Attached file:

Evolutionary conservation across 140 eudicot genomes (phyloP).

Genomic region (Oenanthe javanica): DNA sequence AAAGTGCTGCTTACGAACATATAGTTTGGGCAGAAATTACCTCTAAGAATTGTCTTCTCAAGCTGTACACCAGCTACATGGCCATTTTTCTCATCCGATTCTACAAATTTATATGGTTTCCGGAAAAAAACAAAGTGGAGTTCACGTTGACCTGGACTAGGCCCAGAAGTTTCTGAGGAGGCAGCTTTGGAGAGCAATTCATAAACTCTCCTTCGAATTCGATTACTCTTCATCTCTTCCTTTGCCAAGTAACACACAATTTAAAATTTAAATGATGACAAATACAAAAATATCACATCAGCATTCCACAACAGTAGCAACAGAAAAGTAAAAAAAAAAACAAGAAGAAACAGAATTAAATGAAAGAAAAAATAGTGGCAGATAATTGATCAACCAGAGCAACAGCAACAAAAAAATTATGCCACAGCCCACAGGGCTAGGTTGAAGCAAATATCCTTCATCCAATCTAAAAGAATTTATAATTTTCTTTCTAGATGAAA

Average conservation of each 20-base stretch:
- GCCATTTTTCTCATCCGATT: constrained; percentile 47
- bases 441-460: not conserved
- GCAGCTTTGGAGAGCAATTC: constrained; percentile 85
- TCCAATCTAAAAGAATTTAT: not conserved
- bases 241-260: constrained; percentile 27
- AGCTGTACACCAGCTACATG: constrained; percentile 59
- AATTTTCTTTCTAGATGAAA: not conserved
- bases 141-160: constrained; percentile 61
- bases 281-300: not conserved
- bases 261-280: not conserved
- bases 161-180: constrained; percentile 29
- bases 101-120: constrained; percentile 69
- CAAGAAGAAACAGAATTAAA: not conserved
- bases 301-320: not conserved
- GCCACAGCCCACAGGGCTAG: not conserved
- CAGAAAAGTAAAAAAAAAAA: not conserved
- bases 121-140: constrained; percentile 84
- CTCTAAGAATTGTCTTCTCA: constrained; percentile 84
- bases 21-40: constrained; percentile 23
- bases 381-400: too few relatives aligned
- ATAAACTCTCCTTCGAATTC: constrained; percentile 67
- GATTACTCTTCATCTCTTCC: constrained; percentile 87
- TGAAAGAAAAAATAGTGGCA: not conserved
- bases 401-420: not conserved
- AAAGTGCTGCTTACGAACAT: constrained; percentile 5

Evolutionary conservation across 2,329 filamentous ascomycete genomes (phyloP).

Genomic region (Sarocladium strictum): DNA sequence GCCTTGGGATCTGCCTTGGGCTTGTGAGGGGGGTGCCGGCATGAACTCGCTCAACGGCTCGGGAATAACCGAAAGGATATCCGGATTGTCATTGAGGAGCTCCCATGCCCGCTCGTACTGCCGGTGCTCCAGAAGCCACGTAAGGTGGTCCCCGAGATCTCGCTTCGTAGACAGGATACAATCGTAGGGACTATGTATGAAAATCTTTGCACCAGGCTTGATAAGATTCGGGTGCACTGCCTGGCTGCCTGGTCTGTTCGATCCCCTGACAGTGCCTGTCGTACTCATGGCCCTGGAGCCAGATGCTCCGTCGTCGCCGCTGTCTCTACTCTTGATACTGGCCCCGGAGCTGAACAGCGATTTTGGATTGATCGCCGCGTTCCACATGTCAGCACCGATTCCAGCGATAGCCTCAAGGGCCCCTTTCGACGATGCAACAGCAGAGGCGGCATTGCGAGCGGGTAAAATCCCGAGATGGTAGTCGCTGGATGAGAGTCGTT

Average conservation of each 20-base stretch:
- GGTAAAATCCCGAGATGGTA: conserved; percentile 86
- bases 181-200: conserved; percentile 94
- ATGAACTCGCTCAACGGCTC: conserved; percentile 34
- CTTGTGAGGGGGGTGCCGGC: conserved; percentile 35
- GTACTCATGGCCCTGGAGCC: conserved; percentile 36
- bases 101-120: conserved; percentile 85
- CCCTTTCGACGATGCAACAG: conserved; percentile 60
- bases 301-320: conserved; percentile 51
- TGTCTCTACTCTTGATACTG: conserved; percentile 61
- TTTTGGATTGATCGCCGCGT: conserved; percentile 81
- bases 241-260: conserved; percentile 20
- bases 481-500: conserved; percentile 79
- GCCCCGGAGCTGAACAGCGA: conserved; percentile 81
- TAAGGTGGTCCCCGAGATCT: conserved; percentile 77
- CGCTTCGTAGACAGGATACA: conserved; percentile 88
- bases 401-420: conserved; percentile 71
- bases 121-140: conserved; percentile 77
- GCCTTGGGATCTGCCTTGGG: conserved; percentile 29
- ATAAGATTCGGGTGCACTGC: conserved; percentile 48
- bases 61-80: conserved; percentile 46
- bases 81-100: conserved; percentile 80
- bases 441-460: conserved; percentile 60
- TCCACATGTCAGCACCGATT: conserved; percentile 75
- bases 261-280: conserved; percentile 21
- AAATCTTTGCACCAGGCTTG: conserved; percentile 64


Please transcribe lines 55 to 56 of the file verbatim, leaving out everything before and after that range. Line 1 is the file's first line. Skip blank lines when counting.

- bases 261-280: conserved; percentile 21
- AAATCTTTGCACCAGGCTTG: conserved; percentile 64